Smart Management Amid Changing Times

“May you live in interesting times” is said to be an ancient Chinese curse. Well, if that is the case, then we are surely cursed in this era of television. Change is all around us: in our technology and in our business.
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“May you live in interesting times” is said to be an ancient Chinese curse. Well, if that is the case, then we are surely cursed in this era of television. Change is all around us: in our technology and in our business.

Another thing changing right before you, right now, is the byline on this column. I will be alternating the writing of Count on IT with Mike Sutton, director of IT at Media General Broadcast Group. We will both be bringing you new perspectives on the changes that are occurring in our industry as well as practical discussion about what to do about them.

NEW GUY IN TOWN

A little personal background might be in order, so you have a sense of where I am coming from. I started working in television part-time while in high school as an editor wrangling 3/4-inch videotape decks to produce compilation reels. Later, I went to New York University and studied both computer science and film and television production. After college I went full-time into a career in technical management and have held a variety of roles with different companies in the business. Nearly 20 years later, I am a vice president for National TeleConsultants Inc., a Glendale, Calif.-based design and consultancy firm in media and entertainment. Over the years, I have been involved in helping to bring a number of IT technologies to market that have changed the nature of how broadcast systems are built.

But let’s go back to my college days to illustrate how far we have gone with regards to how IT technologies have been changing our business. I initially went to NYU to study film and TV. I had always been mucking around with computers from a young age and felt a real interest in the subject. I decided to study computer science as well.

I had to go to the head of the film and TV department at NYU to request permission to pursue a computer science degree simultaneously. As I was explaining that I truly wanted a career in television and wasn’t asking to change majors, the department head interrupted me. He told me that he would be willing to approve my dual major, but I needed to understand that it didn’t make much sense if I was serious about TV. After all, what would computers have to do with film or television?!

Of course, he was off base on that. In reality, computers already had a role in several areas of television. If nothing else, the PC was sometimes where we could go to clean an EDL before doing an online edit. This foothold has grown, and any reader of this column is well aware that the future role of commodity computers and software is only going to grow and change for the better.

So you can see that my background has always been a bit of both the “IT guy” and the “video guy.” While that was somewhat rare 10 or 15 years ago, times are changing and it is now becoming more and more the norm. It is unusual these days to walk into a television operation that does not have a combined IT and broadcast engineering department.

CROSSOVER SKILLS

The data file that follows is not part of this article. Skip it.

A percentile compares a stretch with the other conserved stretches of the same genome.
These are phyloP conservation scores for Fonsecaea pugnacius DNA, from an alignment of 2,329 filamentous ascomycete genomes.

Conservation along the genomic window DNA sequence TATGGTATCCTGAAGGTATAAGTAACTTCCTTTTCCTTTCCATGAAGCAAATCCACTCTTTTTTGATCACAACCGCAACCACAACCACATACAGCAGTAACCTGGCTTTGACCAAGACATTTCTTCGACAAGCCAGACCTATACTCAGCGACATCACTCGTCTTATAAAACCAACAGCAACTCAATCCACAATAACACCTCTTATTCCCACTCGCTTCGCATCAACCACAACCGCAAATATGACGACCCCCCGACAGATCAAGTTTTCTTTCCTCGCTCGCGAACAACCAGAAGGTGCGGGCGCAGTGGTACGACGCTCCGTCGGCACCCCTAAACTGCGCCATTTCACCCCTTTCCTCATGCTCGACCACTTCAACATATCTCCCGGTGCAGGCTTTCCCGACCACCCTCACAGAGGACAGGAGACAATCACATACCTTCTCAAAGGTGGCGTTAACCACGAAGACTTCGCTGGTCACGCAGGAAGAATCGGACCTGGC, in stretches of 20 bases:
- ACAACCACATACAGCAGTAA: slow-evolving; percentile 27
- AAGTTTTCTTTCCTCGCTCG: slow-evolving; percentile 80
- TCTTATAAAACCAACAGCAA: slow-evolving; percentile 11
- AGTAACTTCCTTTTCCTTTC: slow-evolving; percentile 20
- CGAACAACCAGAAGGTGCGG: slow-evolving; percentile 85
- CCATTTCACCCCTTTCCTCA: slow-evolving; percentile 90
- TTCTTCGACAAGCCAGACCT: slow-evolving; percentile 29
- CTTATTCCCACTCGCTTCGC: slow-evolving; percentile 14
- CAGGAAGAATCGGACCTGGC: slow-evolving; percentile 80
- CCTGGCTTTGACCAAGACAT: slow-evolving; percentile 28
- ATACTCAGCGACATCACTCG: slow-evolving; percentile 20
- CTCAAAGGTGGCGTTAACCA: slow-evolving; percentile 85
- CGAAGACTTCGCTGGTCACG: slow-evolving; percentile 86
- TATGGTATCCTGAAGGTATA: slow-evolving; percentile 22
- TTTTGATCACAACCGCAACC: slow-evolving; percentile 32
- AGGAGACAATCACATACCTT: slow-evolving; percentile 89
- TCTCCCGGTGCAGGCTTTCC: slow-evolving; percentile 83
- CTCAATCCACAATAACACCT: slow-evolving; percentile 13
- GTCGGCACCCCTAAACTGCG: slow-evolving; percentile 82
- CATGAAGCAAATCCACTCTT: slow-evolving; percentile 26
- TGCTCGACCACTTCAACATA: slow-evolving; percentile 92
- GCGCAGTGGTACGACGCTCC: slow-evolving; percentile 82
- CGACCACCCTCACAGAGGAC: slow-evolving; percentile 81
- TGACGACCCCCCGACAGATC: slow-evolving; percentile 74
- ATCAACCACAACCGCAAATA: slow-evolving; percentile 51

Of course, the folks who have a very strong background in one camp or the other have certain skills that don’t easily crossover, and everybody can’t learn everything. The management of these combined organizations will come sometimes from engineering and other times from IT. It seems not to make much of a difference on the success of the merger.

I think it is great that these departments are merging. There is so much IT technology that is part of the broadcast chain in a facility today that anything that helps boost skills in this area can only help. Right?

Well, in the main, yes. But keep in mind that while those skills are valuable, we can’t ignore cultural differences between the two departments. Putting aside immediate skills differences, only a little less than half of the staff can really change easily between IT support and engineering, in my opinion.

The big reason for this is because of the approach taken to troubleshooting. The prototypical IT guy has been trained to thoroughly analyze the problem and find its root cause so that the problem will not pop up again at the help desk. Stopping the problem from happening again is the priority. The prototypical engineer, when faced with a problem, has been trained to get back on-air first. If it means running a patch cable quickly or changing a setting on the fly and then getting back to troubleshooting later when he has the time, then so be it!

So, what is needed is smart management of the department as it goes through changes. A good manager recognizes that people have different personalities and approaches to problem solving. That manager puts them to the tasks that will be valuable to the organization and that will make them happy as well.

IN THE PIPELINE

Not to change the subject, but I have many topics I plan to cover in the months to come. Two areas that are intrinsic to successful IT integration are Service-Oriented Architecture (SOA) and Business Process Management (BPM), both of which are big favorites of mine. I will want to explain how to best align your technology and people to be prepared to handle rapid change.

I also will be looking at other topics from the IT space not normally discussed in our industry, yet: identity management, virtualization, change management, and business process analysis to name a few. In every case, I will strive to look at them from the TV technologist’s perspective.

I hope it will give you some comfort to know that the more things change, the more they stay the same. Or as Mark Twain said, “History may not repeat itself, but it does rhyme a lot!” Change is in the air! Count on IT!